Smartphone and Social Networking Site Use: Does it Really Matter?

Collins, Heather E. (2021) Smartphone and Social Networking Site Use: Does it Really Matter? Memorial University of Newfoundland. (Unpublished)

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The use of digital technology, namely smartphones and social networking sites continue to increase in recent years, particularly since the COVID-19 pandemic. Although this pattern has corresponded with greater concerns about the potential impact of use and dependency on the technology, it remains unclear when these experiences with technology become problematic for adults’ well-being and self-regulation. The current study examined the individual and simultaneous influences of smartphone and social networking site use and dependency on adults’ well-being and self-regulation, and assessed the protective effects of social support from family, friends, and a significant other on these associations. Participants included 277 adults aged 18 to 80 (Mage = 29.64, SD = 13.86; 77.3% female) who completed self-report surveys on technology use, wellbeing, and self-regulation. Most participants reported a change in technology use, social support, well-being, and self-regulation since the COVID-19 pandemic. Smartphone use and dependency were positively associated with social networking site use and dependency, and all technology variables were negatively associated with well-being and self-regulation. Hierarchical regression models showed that friend support moderated the association between smartphone craving and withdrawal and self-regulation such that higher levels of smartphone craving and withdrawal were more strongly associated with lower levels of self-regulation when participants reported higher levels of friend support. The findings underscore the importance of developing and maintaining healthy technological habits.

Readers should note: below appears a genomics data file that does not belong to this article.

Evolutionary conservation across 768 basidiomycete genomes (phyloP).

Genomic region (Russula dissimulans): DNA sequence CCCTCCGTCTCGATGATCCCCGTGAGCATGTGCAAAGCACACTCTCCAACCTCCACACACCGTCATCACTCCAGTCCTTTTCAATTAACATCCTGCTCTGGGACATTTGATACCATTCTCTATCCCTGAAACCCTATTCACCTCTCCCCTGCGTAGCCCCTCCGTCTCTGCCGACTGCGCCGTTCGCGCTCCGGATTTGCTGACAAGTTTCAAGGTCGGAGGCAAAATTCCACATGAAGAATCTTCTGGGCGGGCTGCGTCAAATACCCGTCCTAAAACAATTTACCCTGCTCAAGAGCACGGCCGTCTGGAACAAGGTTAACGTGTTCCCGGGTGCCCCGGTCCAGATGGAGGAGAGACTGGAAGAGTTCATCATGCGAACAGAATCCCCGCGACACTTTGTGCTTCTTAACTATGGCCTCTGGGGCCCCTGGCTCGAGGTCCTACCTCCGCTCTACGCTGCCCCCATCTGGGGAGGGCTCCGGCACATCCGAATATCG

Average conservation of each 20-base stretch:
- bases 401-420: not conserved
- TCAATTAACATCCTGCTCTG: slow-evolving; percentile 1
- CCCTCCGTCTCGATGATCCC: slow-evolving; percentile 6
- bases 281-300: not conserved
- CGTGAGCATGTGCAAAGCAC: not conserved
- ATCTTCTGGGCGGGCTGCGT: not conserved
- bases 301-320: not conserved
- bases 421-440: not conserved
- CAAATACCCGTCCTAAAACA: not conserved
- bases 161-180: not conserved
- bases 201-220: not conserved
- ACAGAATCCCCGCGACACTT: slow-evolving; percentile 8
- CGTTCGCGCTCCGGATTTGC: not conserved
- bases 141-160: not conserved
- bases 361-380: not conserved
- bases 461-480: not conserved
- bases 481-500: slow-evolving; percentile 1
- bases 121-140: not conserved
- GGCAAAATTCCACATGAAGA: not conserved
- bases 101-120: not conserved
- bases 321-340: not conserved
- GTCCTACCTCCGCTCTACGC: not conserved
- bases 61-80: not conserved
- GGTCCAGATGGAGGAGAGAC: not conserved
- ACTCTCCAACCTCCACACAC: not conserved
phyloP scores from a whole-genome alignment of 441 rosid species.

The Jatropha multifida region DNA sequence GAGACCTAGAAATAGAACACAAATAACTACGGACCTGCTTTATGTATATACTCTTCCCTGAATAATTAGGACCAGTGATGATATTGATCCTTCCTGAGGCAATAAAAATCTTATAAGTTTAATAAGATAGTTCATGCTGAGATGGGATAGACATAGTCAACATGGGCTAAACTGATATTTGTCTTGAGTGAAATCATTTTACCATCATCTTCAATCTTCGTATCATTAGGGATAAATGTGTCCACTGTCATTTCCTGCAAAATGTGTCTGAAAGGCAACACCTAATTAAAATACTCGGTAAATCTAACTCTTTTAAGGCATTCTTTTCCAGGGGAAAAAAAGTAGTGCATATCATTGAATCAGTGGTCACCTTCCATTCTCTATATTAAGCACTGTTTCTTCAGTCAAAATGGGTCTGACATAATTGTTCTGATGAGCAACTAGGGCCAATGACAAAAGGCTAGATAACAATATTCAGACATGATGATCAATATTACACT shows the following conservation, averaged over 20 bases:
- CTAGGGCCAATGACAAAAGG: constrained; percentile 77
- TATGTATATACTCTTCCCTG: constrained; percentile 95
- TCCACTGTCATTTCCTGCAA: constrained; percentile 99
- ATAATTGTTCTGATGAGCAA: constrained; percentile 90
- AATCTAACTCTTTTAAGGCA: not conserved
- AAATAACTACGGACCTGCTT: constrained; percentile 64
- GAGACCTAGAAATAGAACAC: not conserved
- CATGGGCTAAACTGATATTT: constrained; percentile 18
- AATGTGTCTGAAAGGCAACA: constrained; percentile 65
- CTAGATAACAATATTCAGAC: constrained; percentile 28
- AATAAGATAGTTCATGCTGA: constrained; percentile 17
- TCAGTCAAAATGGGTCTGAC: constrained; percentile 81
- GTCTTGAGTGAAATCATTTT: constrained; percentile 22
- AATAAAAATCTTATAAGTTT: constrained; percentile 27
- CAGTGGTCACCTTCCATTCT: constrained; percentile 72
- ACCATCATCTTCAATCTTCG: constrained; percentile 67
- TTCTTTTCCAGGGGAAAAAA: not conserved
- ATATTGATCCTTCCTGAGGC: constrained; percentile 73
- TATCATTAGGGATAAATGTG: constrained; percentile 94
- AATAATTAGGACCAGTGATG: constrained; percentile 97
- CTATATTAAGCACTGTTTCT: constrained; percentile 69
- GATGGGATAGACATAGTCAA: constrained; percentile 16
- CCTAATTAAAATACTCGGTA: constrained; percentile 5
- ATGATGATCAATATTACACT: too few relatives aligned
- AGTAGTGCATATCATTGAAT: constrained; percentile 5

Item Type: Other
Item ID: 15114
Additional Information: “Includes bibliographical references (pages 39-54)”
Department(s): Grenfell Campus > School of Arts and Social Science > Psychology
Date: April 2021
Date Type: Submission

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